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I was tasked with writing a function that finds the value of an element that is the first duplicate in an array to be encountered. For the array

[2, 1, 3, 5, 3, 2]

The answer is 3, not 2.

for an array like this:

[5, 3, 8, 2]

(no dups) the answer is -1.

I wrote this function:

def solution(a):
    # return if no dups
    if len(set(a)) == len(a):
        return -1

    unique = []
    for e in a:
        if e in unique:
            return e
        else:
            unique.append(e)

    return -1

It does fine with small test inputs but it takes too long on large ones. How can I speed it up?

I tried this same algorithm in Perl on the same data and it processed all the inputs in time.

sub solution {
  my ($a) = @_;
  my %h;
  foreach my $e (@{$a}) {
    if (exists($h{$e})) {
      return $e;
    } else {
      $h{$e}++;
    }
  }
  return -1; 
}
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  • $\begingroup$ Coding questions and Python-specific questions are off-topic here. See cs.stackexchange.com/tags/python/info. Questions about algorithms can be on-topic. $\endgroup$
    – D.W.
    Feb 22, 2023 at 7:37
  • $\begingroup$ How is it not a question about an algorithm? $\endgroup$
    – Lucky
    Feb 22, 2023 at 7:39
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    $\begingroup$ If the answer depends on language-specific details - like the difference in runtime between a dictionary vs list vs set in Python - then it is a matter of implementation, not a matter of algorithm. Or, to put it another way, if you need to include Python code in your question and the answer depends on that Python question, then there is a good chance it is an implementation question. If you can replace all of the code with concise pseudocode, there is a good chance it might be an algorithm question. $\endgroup$
    – D.W.
    Feb 22, 2023 at 7:51
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    $\begingroup$ I disagree. I'm talking about the difference between a hash lookup and an array traversal. $\endgroup$
    – Lucky
    Feb 22, 2023 at 7:55
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    $\begingroup$ Augment every element with its initial index in the array and sort lexicographically on the value/index pairs. Then with a single pass, you can find all duplicates and keep the smallest second index. E.g. $[2_0,1_1,3_2,5_3,3_4,2_5]\to[1_1,2_0,2_5,3_2,3_4,5_3]$. $2$ and $3$ are duplicates and $3_4$ comes before $2_5$. $\endgroup$
    – user16034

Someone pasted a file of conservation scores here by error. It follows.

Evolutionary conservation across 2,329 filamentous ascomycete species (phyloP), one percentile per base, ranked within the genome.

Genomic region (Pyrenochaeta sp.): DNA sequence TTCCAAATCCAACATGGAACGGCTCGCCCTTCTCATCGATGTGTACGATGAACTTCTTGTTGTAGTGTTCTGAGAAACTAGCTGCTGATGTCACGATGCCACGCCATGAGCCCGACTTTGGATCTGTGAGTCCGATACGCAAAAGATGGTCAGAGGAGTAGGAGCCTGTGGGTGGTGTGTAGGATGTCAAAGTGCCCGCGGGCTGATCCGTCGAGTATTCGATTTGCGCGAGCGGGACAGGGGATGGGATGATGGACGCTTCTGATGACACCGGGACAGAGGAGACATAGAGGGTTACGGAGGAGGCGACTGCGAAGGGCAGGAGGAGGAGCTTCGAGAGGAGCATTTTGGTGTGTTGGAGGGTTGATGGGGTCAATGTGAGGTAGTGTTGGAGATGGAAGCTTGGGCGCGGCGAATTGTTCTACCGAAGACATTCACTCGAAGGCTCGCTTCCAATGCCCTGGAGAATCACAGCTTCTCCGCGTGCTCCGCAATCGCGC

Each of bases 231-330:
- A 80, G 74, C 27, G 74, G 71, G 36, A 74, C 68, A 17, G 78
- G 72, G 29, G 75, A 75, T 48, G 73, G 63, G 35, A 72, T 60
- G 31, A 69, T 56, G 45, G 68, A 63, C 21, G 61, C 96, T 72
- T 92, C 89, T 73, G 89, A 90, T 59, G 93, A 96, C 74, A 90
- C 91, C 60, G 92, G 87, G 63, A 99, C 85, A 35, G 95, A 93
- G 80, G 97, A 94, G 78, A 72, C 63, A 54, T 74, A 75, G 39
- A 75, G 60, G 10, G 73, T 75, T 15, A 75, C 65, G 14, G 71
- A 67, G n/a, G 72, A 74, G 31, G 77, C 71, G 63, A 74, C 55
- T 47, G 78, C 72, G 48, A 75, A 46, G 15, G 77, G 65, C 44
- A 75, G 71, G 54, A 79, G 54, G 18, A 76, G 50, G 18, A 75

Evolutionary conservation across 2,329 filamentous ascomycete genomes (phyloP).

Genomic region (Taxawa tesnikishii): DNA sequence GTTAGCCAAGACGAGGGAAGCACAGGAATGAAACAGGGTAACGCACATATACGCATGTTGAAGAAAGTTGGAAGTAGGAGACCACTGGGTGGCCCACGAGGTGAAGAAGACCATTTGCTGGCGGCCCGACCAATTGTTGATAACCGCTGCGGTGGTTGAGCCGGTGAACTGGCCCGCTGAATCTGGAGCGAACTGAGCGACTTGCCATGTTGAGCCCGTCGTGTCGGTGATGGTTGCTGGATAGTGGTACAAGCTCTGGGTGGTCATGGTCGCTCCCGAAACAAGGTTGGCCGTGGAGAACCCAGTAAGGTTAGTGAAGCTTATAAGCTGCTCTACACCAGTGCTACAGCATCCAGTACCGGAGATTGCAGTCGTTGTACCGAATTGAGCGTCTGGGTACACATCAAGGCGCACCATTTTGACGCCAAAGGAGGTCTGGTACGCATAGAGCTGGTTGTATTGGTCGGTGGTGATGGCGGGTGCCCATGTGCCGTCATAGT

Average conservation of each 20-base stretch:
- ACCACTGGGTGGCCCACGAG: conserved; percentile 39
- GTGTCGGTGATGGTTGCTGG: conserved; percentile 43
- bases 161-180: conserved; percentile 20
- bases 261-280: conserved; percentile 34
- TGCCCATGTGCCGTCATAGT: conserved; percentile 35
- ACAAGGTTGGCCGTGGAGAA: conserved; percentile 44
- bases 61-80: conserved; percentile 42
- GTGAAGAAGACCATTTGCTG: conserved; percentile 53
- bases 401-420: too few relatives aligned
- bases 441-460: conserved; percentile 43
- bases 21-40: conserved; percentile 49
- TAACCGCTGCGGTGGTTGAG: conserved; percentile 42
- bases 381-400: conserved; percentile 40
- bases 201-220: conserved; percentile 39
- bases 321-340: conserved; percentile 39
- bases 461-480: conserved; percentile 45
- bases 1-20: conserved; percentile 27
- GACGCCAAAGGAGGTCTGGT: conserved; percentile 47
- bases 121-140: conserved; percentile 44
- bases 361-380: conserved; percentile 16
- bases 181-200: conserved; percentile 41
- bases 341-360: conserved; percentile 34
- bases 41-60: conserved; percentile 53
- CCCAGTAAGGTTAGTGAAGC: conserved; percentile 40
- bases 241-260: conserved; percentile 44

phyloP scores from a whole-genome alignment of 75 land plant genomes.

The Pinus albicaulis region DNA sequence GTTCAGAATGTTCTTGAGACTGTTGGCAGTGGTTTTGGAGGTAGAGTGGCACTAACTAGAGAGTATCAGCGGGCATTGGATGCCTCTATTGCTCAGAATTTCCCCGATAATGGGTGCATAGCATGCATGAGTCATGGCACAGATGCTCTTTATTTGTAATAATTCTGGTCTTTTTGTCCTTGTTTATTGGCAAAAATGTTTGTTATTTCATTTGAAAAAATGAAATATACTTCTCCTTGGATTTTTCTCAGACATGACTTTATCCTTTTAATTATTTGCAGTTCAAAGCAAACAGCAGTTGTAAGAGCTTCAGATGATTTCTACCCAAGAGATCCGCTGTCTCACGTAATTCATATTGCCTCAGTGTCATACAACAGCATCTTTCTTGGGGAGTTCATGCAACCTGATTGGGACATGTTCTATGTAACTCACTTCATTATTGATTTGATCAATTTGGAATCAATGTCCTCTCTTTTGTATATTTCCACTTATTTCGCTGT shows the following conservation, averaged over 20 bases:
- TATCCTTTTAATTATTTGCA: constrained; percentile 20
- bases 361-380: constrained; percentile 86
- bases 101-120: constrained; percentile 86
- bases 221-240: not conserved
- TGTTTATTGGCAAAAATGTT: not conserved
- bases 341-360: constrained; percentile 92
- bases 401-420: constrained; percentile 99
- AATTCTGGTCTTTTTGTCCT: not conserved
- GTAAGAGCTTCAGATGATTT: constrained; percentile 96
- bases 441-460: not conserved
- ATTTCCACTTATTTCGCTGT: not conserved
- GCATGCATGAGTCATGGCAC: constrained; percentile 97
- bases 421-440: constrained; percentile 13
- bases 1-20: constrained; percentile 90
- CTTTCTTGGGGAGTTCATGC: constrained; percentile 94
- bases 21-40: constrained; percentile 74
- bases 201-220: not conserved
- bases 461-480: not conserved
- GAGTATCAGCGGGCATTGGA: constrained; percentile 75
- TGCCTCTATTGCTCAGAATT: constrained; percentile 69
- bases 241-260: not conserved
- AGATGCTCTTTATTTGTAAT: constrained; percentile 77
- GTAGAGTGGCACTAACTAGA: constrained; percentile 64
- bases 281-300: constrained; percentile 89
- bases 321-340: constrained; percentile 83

Mar 24, 2023 at 9:26

2 Answers 2

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I changed the unique variable in the python snippet to signify a hash (dictionary in pythonspeak) instead of an array (list in pythonspeak) and it speeds it up enough to deal with all the inputs on time:

def solution(a):
    if len(set(a)) == len(a):
        return -1
    unique = {}
    for e in a:
        if e in unique:
            return e
        else:
            unique[e] = 1
    return -1

hashes lookups are theoretically O(1) and so are faster than array traversals O(N).

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  • $\begingroup$ Keep in mind that the lookups do no require $O(1)$ time in the worst case, but only in expectation. $\endgroup$
    – Steven
    Feb 22, 2023 at 9:03
  • $\begingroup$ Note that the initial test len(set(A)) = len(A) takes considerable time. If the number of possible values is only k then the first duplicate can be expected after sqrt(k) elements, so depending on your data removing the initial check may make things a lot quicker. $\endgroup$
    – gnasher729
    Dec 22, 2023 at 18:47
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Your “unique”, the way you wrote it using [], is an array. Lookup time grows linear with the size of the array when the element you are looking for is not there. That’s why the time will grow quadratic with the index of the first duplicated element.

The answer you got made “unique” a hash table by using {}. Lookup in a hash table is practically constant time, so the time is now linear with the index of the first element not found.

As far as the question goes: it’s very hard to make an array lookup faster. We get around that by not using an array in the first place.

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